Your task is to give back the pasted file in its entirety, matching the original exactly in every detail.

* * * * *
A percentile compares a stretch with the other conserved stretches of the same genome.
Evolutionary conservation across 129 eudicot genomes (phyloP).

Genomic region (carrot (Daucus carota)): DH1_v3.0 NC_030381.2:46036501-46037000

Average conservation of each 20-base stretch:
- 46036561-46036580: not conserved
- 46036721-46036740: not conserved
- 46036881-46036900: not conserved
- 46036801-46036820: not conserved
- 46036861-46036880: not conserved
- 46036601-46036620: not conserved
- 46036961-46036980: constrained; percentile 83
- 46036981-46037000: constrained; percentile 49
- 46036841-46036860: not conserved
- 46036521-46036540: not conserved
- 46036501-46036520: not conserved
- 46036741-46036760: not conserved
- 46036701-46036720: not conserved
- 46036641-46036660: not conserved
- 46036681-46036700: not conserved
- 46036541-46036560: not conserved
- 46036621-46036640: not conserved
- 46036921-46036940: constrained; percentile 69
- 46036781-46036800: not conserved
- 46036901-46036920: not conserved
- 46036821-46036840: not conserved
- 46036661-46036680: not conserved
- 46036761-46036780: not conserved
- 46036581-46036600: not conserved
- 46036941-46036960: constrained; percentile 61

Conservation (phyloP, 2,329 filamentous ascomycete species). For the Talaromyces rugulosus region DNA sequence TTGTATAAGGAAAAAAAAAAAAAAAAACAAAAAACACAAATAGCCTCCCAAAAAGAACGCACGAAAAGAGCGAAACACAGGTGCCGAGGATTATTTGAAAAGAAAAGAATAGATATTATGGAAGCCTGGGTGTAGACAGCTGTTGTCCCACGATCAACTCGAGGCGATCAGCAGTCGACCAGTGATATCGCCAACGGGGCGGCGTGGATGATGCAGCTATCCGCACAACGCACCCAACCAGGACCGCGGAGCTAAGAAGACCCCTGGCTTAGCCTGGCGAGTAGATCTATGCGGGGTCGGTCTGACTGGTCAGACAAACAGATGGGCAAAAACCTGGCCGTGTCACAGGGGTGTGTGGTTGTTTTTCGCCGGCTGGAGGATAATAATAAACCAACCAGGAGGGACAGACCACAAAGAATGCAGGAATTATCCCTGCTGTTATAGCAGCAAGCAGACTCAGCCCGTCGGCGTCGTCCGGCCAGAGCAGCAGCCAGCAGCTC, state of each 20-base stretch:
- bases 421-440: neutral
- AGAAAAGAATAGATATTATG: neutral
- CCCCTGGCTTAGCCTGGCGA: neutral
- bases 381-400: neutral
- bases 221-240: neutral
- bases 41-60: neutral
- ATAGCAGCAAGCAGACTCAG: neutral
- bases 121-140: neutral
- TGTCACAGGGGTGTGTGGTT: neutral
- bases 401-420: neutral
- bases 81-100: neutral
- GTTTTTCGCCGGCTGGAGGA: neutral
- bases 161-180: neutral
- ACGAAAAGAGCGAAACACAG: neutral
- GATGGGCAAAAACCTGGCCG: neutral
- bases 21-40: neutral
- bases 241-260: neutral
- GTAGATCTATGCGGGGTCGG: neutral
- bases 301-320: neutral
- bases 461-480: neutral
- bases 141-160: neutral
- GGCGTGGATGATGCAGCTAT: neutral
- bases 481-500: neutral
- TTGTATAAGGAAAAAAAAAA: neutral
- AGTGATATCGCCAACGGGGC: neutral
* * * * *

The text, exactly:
A percentile compares a stretch with the other conserved stretches of the same genome.
Evolutionary conservation across 129 eudicot genomes (phyloP).

Genomic region (carrot (Daucus carota)): DH1_v3.0 NC_030381.2:46036501-46037000

Average conservation of each 20-base stretch:
- 46036561-46036580: not conserved
- 46036721-46036740: not conserved
- 46036881-46036900: not conserved
- 46036801-46036820: not conserved
- 46036861-46036880: not conserved
- 46036601-46036620: not conserved
- 46036961-46036980: constrained; percentile 83
- 46036981-46037000: constrained; percentile 49
- 46036841-46036860: not conserved
- 46036521-46036540: not conserved
- 46036501-46036520: not conserved
- 46036741-46036760: not conserved
- 46036701-46036720: not conserved
- 46036641-46036660: not conserved
- 46036681-46036700: not conserved
- 46036541-46036560: not conserved
- 46036621-46036640: not conserved
- 46036921-46036940: constrained; percentile 69
- 46036781-46036800: not conserved
- 46036901-46036920: not conserved
- 46036821-46036840: not conserved
- 46036661-46036680: not conserved
- 46036761-46036780: not conserved
- 46036581-46036600: not conserved
- 46036941-46036960: constrained; percentile 61

Conservation (phyloP, 2,329 filamentous ascomycete species). For the Talaromyces rugulosus region DNA sequence TTGTATAAGGAAAAAAAAAAAAAAAAACAAAAAACACAAATAGCCTCCCAAAAAGAACGCACGAAAAGAGCGAAACACAGGTGCCGAGGATTATTTGAAAAGAAAAGAATAGATATTATGGAAGCCTGGGTGTAGACAGCTGTTGTCCCACGATCAACTCGAGGCGATCAGCAGTCGACCAGTGATATCGCCAACGGGGCGGCGTGGATGATGCAGCTATCCGCACAACGCACCCAACCAGGACCGCGGAGCTAAGAAGACCCCTGGCTTAGCCTGGCGAGTAGATCTATGCGGGGTCGGTCTGACTGGTCAGACAAACAGATGGGCAAAAACCTGGCCGTGTCACAGGGGTGTGTGGTTGTTTTTCGCCGGCTGGAGGATAATAATAAACCAACCAGGAGGGACAGACCACAAAGAATGCAGGAATTATCCCTGCTGTTATAGCAGCAAGCAGACTCAGCCCGTCGGCGTCGTCCGGCCAGAGCAGCAGCCAGCAGCTC, state of each 20-base stretch:
- bases 421-440: neutral
- AGAAAAGAATAGATATTATG: neutral
- CCCCTGGCTTAGCCTGGCGA: neutral
- bases 381-400: neutral
- bases 221-240: neutral
- bases 41-60: neutral
- ATAGCAGCAAGCAGACTCAG: neutral
- bases 121-140: neutral
- TGTCACAGGGGTGTGTGGTT: neutral
- bases 401-420: neutral
- bases 81-100: neutral
- GTTTTTCGCCGGCTGGAGGA: neutral
- bases 161-180: neutral
- ACGAAAAGAGCGAAACACAG: neutral
- GATGGGCAAAAACCTGGCCG: neutral
- bases 21-40: neutral
- bases 241-260: neutral
- GTAGATCTATGCGGGGTCGG: neutral
- bases 301-320: neutral
- bases 461-480: neutral
- bases 141-160: neutral
- GGCGTGGATGATGCAGCTAT: neutral
- bases 481-500: neutral
- TTGTATAAGGAAAAAAAAAA: neutral
- AGTGATATCGCCAACGGGGC: neutral